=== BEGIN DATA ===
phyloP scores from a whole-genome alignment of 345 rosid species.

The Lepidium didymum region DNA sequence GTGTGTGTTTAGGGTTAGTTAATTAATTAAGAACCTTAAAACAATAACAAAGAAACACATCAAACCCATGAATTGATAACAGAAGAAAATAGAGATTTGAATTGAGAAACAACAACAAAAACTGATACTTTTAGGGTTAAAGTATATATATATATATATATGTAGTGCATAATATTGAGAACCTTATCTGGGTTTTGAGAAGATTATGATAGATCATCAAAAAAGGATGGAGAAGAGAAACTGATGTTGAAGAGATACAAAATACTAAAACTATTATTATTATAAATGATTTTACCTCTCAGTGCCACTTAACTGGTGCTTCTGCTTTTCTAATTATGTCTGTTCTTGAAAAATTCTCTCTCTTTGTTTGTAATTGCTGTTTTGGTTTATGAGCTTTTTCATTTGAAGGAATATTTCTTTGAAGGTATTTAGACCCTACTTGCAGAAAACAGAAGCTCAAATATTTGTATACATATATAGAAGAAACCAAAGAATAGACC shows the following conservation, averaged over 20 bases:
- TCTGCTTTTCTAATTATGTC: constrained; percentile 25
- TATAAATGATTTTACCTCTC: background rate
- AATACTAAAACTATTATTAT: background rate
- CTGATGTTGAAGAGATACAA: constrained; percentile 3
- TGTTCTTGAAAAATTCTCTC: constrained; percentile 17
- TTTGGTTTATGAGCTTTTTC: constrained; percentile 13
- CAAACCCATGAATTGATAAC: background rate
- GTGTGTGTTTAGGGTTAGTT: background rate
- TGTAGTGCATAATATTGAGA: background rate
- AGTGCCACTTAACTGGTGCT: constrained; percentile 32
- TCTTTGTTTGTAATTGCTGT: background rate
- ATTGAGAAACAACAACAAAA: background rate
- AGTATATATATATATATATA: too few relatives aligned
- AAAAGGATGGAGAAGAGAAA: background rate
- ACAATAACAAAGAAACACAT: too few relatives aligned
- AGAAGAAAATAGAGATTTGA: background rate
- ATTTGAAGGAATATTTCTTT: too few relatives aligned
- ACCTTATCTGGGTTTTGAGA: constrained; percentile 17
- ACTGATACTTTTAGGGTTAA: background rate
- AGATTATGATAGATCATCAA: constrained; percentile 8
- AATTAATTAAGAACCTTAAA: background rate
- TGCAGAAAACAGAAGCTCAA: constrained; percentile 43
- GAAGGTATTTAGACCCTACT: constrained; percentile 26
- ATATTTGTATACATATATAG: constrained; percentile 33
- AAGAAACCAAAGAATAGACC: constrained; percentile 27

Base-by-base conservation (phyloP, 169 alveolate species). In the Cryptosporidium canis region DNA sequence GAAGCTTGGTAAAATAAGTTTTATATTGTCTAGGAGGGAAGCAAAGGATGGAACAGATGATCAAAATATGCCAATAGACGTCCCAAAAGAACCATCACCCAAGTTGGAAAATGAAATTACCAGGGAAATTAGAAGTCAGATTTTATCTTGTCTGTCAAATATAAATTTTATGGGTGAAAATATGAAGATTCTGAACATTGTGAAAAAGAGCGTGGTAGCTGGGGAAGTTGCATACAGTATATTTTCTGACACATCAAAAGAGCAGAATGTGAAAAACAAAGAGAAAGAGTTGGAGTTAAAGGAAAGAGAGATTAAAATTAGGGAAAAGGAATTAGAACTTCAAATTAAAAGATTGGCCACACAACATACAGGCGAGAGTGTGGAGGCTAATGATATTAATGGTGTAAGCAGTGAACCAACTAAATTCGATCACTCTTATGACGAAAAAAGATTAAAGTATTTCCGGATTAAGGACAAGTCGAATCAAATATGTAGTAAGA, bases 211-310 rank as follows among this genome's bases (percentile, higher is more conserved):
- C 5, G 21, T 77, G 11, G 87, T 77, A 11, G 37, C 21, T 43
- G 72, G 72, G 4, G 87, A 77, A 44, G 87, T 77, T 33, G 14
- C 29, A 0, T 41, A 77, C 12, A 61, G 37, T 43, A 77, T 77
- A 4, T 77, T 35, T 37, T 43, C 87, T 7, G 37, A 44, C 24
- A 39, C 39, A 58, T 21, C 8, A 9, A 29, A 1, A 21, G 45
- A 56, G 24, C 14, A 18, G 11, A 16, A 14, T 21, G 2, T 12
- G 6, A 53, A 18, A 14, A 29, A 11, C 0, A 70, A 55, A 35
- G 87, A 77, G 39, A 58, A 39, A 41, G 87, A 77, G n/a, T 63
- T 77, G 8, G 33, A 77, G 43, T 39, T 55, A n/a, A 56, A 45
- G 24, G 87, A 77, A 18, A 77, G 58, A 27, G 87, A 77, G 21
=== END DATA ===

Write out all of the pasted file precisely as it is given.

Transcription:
phyloP scores from a whole-genome alignment of 345 rosid species.

The Lepidium didymum region DNA sequence GTGTGTGTTTAGGGTTAGTTAATTAATTAAGAACCTTAAAACAATAACAAAGAAACACATCAAACCCATGAATTGATAACAGAAGAAAATAGAGATTTGAATTGAGAAACAACAACAAAAACTGATACTTTTAGGGTTAAAGTATATATATATATATATATGTAGTGCATAATATTGAGAACCTTATCTGGGTTTTGAGAAGATTATGATAGATCATCAAAAAAGGATGGAGAAGAGAAACTGATGTTGAAGAGATACAAAATACTAAAACTATTATTATTATAAATGATTTTACCTCTCAGTGCCACTTAACTGGTGCTTCTGCTTTTCTAATTATGTCTGTTCTTGAAAAATTCTCTCTCTTTGTTTGTAATTGCTGTTTTGGTTTATGAGCTTTTTCATTTGAAGGAATATTTCTTTGAAGGTATTTAGACCCTACTTGCAGAAAACAGAAGCTCAAATATTTGTATACATATATAGAAGAAACCAAAGAATAGACC shows the following conservation, averaged over 20 bases:
- TCTGCTTTTCTAATTATGTC: constrained; percentile 25
- TATAAATGATTTTACCTCTC: background rate
- AATACTAAAACTATTATTAT: background rate
- CTGATGTTGAAGAGATACAA: constrained; percentile 3
- TGTTCTTGAAAAATTCTCTC: constrained; percentile 17
- TTTGGTTTATGAGCTTTTTC: constrained; percentile 13
- CAAACCCATGAATTGATAAC: background rate
- GTGTGTGTTTAGGGTTAGTT: background rate
- TGTAGTGCATAATATTGAGA: background rate
- AGTGCCACTTAACTGGTGCT: constrained; percentile 32
- TCTTTGTTTGTAATTGCTGT: background rate
- ATTGAGAAACAACAACAAAA: background rate
- AGTATATATATATATATATA: too few relatives aligned
- AAAAGGATGGAGAAGAGAAA: background rate
- ACAATAACAAAGAAACACAT: too few relatives aligned
- AGAAGAAAATAGAGATTTGA: background rate
- ATTTGAAGGAATATTTCTTT: too few relatives aligned
- ACCTTATCTGGGTTTTGAGA: constrained; percentile 17
- ACTGATACTTTTAGGGTTAA: background rate
- AGATTATGATAGATCATCAA: constrained; percentile 8
- AATTAATTAAGAACCTTAAA: background rate
- TGCAGAAAACAGAAGCTCAA: constrained; percentile 43
- GAAGGTATTTAGACCCTACT: constrained; percentile 26
- ATATTTGTATACATATATAG: constrained; percentile 33
- AAGAAACCAAAGAATAGACC: constrained; percentile 27

Base-by-base conservation (phyloP, 169 alveolate species). In the Cryptosporidium canis region DNA sequence GAAGCTTGGTAAAATAAGTTTTATATTGTCTAGGAGGGAAGCAAAGGATGGAACAGATGATCAAAATATGCCAATAGACGTCCCAAAAGAACCATCACCCAAGTTGGAAAATGAAATTACCAGGGAAATTAGAAGTCAGATTTTATCTTGTCTGTCAAATATAAATTTTATGGGTGAAAATATGAAGATTCTGAACATTGTGAAAAAGAGCGTGGTAGCTGGGGAAGTTGCATACAGTATATTTTCTGACACATCAAAAGAGCAGAATGTGAAAAACAAAGAGAAAGAGTTGGAGTTAAAGGAAAGAGAGATTAAAATTAGGGAAAAGGAATTAGAACTTCAAATTAAAAGATTGGCCACACAACATACAGGCGAGAGTGTGGAGGCTAATGATATTAATGGTGTAAGCAGTGAACCAACTAAATTCGATCACTCTTATGACGAAAAAAGATTAAAGTATTTCCGGATTAAGGACAAGTCGAATCAAATATGTAGTAAGA, bases 211-310 rank as follows among this genome's bases (percentile, higher is more conserved):
- C 5, G 21, T 77, G 11, G 87, T 77, A 11, G 37, C 21, T 43
- G 72, G 72, G 4, G 87, A 77, A 44, G 87, T 77, T 33, G 14
- C 29, A 0, T 41, A 77, C 12, A 61, G 37, T 43, A 77, T 77
- A 4, T 77, T 35, T 37, T 43, C 87, T 7, G 37, A 44, C 24
- A 39, C 39, A 58, T 21, C 8, A 9, A 29, A 1, A 21, G 45
- A 56, G 24, C 14, A 18, G 11, A 16, A 14, T 21, G 2, T 12
- G 6, A 53, A 18, A 14, A 29, A 11, C 0, A 70, A 55, A 35
- G 87, A 77, G 39, A 58, A 39, A 41, G 87, A 77, G n/a, T 63
- T 77, G 8, G 33, A 77, G 43, T 39, T 55, A n/a, A 56, A 45
- G 24, G 87, A 77, A 18, A 77, G 58, A 27, G 87, A 77, G 21